The Washington Metropolitan Area Transit Authority recently announced that Randy Clarke will become the agency’s next chief executive. Clarke is in an unenviable position as the beleaguered Washington-area transit agency faces as many (if not more) challenges than it had in 2015, when outgoing chief executive Paul Weidefeld took over.
Love it or hate it, WMATA’s bus and rail networks are much of the region’s transportation lifeline. The stakes are high, but there are steps Clarke can take to improve WMATA.
What the WMATA CEO can (and can’t) do
As WMATA’s most public figure, it’s easy to resent the CEO for the agency’s failings, but Metro’s labyrinthine structure often obscures how the job works.
Primarily, GM has limited control over agency funding levels, as a substantial portion of WMATA’s funding comes from DC, Maryland, Virginia, and the federal government. Additionally, these jurisdictions also appoint WMATA board members, who must approve things like The metro budget.
Other entities affecting WMATA’s operations include the Washington Metrorail Safety Commission (WMSC) – which ordered the removal of the 7000 series trains – the Amalgamated Transit Union Local 689 – the largest transit union in the area and various regional transit providers such as RideOn, ART, DASH, the bus, and the Fairfax Connector. Even the Metropolitan Washington Airport Authority, which financed and supervised the main construction of the Silver Line, has a say.
GM has an impact on WMATA though operation, maintenance, budget, and a litany of other important functions. This means that organizations such as the WMSC can impact service when they report a safety issue, but often it is WMATA’s lack of leadership and mismanagement of the organization that affects runners the most. – as was the case earlier this week when a lack of operator training led to delays on the green and yellow lines.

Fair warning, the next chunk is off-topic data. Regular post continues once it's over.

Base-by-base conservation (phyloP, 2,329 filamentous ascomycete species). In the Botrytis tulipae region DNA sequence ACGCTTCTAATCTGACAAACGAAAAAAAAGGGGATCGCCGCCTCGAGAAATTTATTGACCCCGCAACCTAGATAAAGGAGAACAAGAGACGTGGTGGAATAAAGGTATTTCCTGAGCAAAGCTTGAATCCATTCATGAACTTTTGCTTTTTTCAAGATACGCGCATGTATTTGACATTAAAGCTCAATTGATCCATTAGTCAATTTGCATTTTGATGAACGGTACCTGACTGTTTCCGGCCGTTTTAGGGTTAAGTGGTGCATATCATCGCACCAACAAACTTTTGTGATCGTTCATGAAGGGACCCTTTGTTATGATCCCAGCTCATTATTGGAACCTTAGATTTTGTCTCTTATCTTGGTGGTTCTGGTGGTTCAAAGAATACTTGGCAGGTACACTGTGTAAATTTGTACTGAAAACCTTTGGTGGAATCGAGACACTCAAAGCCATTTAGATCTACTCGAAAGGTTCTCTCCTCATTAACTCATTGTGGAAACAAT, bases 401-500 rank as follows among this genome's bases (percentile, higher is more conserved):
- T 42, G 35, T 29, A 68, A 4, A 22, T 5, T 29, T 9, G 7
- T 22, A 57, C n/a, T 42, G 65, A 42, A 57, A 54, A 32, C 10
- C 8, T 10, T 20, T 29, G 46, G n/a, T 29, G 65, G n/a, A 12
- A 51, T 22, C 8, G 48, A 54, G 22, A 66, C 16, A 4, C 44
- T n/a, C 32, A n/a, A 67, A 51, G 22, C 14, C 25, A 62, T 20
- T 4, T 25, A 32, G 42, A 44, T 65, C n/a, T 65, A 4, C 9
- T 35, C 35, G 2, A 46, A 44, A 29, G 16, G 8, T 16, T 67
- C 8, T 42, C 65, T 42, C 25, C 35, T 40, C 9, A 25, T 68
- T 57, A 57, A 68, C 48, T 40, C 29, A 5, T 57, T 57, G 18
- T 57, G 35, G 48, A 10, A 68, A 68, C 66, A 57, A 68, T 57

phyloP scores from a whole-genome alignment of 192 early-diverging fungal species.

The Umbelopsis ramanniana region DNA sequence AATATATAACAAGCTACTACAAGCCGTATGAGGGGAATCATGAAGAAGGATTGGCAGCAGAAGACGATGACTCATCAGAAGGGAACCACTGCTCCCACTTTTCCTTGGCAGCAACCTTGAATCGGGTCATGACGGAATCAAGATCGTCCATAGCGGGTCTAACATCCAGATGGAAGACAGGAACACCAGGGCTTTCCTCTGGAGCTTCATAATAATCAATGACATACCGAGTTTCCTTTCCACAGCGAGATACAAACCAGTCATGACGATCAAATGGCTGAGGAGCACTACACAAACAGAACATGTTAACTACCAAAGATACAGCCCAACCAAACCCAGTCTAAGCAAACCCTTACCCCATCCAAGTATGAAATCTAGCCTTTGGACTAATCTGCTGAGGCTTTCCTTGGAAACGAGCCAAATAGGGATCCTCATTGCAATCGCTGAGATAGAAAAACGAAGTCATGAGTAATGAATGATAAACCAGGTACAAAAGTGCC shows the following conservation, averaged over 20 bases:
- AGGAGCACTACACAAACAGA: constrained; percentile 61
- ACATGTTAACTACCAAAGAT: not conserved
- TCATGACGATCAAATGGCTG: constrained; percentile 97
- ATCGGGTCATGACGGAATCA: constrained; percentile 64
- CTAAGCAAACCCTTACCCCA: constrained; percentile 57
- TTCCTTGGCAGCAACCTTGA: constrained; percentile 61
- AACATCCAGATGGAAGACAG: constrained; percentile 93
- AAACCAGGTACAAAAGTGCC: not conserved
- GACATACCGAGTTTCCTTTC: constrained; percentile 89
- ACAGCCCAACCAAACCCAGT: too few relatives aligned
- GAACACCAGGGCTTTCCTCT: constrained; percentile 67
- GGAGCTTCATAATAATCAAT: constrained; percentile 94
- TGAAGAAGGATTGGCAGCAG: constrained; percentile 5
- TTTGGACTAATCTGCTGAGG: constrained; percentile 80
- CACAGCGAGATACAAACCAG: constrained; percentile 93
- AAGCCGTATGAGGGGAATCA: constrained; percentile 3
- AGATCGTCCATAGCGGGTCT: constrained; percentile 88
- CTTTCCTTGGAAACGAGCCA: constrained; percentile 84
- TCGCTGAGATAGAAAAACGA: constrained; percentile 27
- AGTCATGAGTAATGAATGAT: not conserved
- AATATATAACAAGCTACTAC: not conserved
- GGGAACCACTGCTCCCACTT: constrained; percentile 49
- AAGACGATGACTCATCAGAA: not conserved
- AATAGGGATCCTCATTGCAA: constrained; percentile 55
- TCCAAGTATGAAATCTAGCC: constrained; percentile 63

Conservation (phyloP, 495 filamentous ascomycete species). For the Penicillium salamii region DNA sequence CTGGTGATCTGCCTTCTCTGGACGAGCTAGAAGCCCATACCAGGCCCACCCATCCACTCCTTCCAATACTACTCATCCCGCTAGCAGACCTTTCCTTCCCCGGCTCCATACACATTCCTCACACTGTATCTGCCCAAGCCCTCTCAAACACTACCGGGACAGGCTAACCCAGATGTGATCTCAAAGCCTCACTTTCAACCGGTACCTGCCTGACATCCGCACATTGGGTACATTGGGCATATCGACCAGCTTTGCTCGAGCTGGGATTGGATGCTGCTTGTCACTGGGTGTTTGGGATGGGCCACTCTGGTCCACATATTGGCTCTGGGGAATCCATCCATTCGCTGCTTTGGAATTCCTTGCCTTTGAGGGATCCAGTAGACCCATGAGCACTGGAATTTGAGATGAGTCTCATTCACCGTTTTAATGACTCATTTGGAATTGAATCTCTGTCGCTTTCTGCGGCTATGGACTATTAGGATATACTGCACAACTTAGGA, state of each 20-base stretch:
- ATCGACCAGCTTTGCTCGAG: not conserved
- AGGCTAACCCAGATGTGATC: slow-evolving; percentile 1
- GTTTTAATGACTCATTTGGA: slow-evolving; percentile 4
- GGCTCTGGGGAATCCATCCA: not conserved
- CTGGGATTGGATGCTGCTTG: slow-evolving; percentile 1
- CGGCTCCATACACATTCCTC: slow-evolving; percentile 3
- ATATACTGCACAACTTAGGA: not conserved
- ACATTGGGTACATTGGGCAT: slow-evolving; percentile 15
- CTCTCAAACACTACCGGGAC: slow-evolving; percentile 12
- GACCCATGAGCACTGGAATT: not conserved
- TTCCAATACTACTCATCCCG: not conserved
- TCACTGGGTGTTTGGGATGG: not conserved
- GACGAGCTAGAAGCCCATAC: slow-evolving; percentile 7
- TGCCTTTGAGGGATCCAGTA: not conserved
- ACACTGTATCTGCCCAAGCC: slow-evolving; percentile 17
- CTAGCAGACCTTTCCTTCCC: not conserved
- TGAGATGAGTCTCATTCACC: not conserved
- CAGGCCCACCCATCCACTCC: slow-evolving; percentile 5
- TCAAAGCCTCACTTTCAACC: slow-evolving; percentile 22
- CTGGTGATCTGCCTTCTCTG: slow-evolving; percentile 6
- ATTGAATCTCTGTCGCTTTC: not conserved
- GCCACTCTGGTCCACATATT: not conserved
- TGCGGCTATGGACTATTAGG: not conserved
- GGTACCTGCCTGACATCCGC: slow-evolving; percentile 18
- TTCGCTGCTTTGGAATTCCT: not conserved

Keep Runners First
Managers of transport agencies are often guilty of ‘elite screening.’ This means that, too often, they make decisions that they see as most beneficial to people like them, rather than the ‘average’ cyclist. New CEO Randy Clarke has already taken an important, if not symbolic, step by promising to use WMATA himself (the same cannot always be said of WMATA board members and other local leaders) .
In more practical terms, this means that improvements such as add USB chargers to stations are nice, but they don’t have nearly the same impact as reducing the cost penalty for bus-to-train transfers for budget-conscious commuters.
Transit leaders, including the new GM, also need to have a better understanding of what subway ridership looks like. For many years, a large portion of WMATA users were 9-5 office commuters; but as the pandemic shifted people to remote work, those runners have largely disappeared.
This does not mean, however, that people have stopped using public transport. Many people, such as essential workers, continue to commute to work, often outside normal peak hours. Many of them do not have a car and carpooling is prohibitively expensive. Therefore, not using public transit for two years was not an option for them.